Do-It-Yourself Creditors: Beware of the Claim Redaction Requirements in Bankruptcy Court

After many years of Tennessee Bankruptcy Court practice, I notice trends in litigation. Years ago, there was a flurry of attacks on Deeds of Trust for invalid notaries. Then came the debtors objecting to the documentation filed on “big mortgage lender” mortgage claims.

Right now, the hot issue is adversary proceedings (i.e. bankruptcy lawsuits)  against creditors for failure to redact personal information when they file Proofs of Claim.

When you file a Proof of Claim in Bankruptcy Court, you are obliged to comply with Federal Rule of Bankruptcy Procedure 9037, which provides in part

…in an electronic or paper filing made with the court that contains an individual’s social-security number, taxpayer-identification number, or birth date, the name of an individual, other than the debtor, known to be and identified as a minor, or a financial-account number, a party or nonparty making the filing may include only:

(1) the last four digits of the social-security number and taxpayer-identification number;

(2) the year of the individual’s birth;

(3) the minor’s initials; and

(4) the last four digits of the financial-account numb

To clarify, “redaction” means that you must cross-out or otherwise remove the information, other than the information expressly allowed above. To keep it simple, I keep a Sharpie pen at my desk and mark up any loan/account documents I file as exhibits to my claims.

Now, debtors are watching all claims filed and, where a claim contains prohibited information, the debtor files a Motion to Redact and that motion seeks also sanctions against the offending creditor. Recovery can include damages, costs of future credit monitoring, and attorney fees.

I know what you’re thinking: your borrower filed bankruptcy on your debt; you’re never going to get paid; you went to the trouble of filing a claim on a debt you’re never going to get paid on; and, now, they can sue you if you do it wrong?

Yes, they can.

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My Thoughts on “What To Do When a Creditor Knocks” from the Wall Street Journal

This weekend’s Wall Street Journal ran a article on how to respond to bill collection efforts, called “When Bill Collectors Knock.”  The article mixes good advice with a little bad advice. Here’s my bounce.

Good advice:

Take the call. It is virtually impossible to resolve a problem without addressing it head on. The best way for borrowers to handle a debt they can’t pay is to talk with the lender as soon as possible. Then they should work out a plan to keep the debt current with a smaller payment or to seek a temporary delay until they can pay something.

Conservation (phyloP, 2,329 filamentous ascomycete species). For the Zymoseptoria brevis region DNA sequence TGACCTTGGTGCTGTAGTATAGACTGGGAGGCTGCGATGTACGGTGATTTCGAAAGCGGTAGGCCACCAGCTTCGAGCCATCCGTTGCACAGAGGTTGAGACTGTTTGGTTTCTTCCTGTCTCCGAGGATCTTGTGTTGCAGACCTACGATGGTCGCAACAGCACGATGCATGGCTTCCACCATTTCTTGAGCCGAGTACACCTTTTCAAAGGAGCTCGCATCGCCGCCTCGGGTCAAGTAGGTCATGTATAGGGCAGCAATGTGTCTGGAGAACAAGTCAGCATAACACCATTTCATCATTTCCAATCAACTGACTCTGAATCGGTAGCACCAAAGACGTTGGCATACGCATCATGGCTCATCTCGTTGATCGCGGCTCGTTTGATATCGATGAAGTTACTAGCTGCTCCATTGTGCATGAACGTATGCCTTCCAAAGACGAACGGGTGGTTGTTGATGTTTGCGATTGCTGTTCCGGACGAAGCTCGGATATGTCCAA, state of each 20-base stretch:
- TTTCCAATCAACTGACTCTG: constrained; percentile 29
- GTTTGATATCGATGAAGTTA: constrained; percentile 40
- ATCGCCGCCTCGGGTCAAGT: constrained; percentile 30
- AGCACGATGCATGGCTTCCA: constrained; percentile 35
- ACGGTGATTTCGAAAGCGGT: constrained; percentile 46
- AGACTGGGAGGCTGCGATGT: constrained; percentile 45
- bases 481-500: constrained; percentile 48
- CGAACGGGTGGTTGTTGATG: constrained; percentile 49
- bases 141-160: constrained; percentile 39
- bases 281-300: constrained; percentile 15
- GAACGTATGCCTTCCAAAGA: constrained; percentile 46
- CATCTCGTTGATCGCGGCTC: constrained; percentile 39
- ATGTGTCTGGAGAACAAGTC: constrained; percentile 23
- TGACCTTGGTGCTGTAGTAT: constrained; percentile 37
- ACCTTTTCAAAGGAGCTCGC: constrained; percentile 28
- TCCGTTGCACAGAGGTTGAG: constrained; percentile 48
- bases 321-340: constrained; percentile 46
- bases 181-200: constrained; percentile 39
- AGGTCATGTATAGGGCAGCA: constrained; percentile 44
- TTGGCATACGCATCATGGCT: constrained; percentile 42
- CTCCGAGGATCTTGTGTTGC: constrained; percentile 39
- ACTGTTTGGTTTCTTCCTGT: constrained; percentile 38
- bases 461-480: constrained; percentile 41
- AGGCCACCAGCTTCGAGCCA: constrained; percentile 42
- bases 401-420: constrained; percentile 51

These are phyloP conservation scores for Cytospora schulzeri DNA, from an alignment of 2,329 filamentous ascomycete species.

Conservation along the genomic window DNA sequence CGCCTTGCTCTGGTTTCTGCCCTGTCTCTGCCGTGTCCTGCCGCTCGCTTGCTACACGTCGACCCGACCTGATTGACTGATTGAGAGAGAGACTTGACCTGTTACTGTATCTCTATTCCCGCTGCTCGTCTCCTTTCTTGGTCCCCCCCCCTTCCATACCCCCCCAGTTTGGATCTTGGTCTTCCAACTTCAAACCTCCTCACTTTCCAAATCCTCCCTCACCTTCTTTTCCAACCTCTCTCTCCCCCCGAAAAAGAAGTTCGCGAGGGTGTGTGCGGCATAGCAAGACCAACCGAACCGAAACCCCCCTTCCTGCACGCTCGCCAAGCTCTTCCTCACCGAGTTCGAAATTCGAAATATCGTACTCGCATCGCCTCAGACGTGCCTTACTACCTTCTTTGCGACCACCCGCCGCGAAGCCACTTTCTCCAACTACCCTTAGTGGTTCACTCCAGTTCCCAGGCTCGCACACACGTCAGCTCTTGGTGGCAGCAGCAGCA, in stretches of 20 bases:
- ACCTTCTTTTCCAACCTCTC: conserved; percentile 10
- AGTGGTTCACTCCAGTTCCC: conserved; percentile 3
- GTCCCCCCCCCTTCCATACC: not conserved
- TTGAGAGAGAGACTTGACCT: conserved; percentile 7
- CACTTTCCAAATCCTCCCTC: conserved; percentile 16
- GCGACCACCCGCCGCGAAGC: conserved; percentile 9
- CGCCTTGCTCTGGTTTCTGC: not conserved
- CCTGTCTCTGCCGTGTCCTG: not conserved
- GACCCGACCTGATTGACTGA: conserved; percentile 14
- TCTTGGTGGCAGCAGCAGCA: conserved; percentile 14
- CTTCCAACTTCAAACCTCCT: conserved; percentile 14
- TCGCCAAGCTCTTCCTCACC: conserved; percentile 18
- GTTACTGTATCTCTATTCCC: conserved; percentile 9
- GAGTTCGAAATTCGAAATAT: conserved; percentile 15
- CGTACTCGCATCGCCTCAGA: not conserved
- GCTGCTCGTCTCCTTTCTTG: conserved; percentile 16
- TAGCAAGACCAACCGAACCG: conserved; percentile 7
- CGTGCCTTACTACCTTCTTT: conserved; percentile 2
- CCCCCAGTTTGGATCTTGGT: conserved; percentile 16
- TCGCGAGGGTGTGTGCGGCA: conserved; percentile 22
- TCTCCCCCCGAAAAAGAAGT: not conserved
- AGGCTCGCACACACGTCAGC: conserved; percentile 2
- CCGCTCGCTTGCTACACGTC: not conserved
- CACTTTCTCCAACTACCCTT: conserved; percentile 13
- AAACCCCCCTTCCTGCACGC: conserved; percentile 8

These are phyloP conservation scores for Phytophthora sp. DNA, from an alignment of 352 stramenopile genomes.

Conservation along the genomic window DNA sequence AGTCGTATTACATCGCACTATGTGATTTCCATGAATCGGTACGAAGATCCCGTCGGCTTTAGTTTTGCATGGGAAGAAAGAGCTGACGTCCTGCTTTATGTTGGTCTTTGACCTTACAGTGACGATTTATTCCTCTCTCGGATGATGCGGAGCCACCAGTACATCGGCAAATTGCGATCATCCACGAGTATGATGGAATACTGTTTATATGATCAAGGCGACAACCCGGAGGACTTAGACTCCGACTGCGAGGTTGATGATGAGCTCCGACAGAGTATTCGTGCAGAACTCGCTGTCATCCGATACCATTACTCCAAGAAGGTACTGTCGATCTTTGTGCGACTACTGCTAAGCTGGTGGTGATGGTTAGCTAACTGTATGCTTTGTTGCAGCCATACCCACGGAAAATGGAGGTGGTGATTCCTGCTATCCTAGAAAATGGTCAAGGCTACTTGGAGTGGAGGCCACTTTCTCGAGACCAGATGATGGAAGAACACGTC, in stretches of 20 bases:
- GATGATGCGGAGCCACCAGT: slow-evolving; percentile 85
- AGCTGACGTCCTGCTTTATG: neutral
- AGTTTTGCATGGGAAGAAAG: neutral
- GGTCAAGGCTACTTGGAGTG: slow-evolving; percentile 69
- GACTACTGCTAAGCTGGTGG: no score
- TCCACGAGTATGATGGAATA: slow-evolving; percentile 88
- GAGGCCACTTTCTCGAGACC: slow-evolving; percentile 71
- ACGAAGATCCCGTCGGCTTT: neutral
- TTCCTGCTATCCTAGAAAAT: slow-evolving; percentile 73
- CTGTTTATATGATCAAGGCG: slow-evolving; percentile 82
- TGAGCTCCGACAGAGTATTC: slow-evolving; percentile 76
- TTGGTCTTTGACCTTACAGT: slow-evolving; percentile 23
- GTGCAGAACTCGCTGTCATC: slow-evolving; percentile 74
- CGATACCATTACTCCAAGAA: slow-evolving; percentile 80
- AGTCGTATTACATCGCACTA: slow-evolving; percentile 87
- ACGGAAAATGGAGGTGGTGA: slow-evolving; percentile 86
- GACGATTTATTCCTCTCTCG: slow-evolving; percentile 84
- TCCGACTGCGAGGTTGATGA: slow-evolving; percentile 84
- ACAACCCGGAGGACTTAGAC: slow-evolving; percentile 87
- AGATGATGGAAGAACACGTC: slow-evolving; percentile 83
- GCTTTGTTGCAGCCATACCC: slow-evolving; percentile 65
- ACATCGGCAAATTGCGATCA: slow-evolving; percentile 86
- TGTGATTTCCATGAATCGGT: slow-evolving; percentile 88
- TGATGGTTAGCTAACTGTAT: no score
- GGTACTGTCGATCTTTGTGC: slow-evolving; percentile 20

This is good advice. I talked about the importance of communicating with creditors in an earlier post. The worst thing a debtor can do is be silent, as that invites collection.

Unrealistic advice:

Keep detailed records. Staying on top of debt can be tough. But keeping records and careful notes can pay benefits if borrowers are sued.

I agree that it helps to keep payment records and copies of old invoices, but how realistic is that, particularly with debts that are years old?

But this is better:

Know the rules. Every state puts a limit on how long a creditor is able to pursue borrowers in court.

Your best focus, however, could be records showing your past payment. In Tennessee, the statute of limitations on debt collections is six years from the date of default. If you can provide that it’s been more than 6 years since your default, you may be able to obtain a dismissal of any action.

Bad advice:

Negotiate. Because debt is bought at a discount, collectors should be willing to bargain, perhaps accepting just a fraction of what is owed. If borrowers can come up with the money, they should be able to negotiate a settlement of 50 cents to 65 cents for each dollar owed…

Earlier, the article suggests that most unpaid debt collectors are collecting debts that they paid a mere four cents on the dollar for. So, the article suggests, you should haggle for payments in the range of 50 cents on the dollar.

While this may be true for some debts, in my experience, it’s not as common as the anecdotal stories suggest. The creditors I represent don’t buy debt and so any talk of ten cents on the dollar is a waste of time. Plus, even if a creditor has paid a small amount for a debt, that doesn’t mean that they will accept a small amount to settle, especially if the creditor perceives the debt can be collected in full.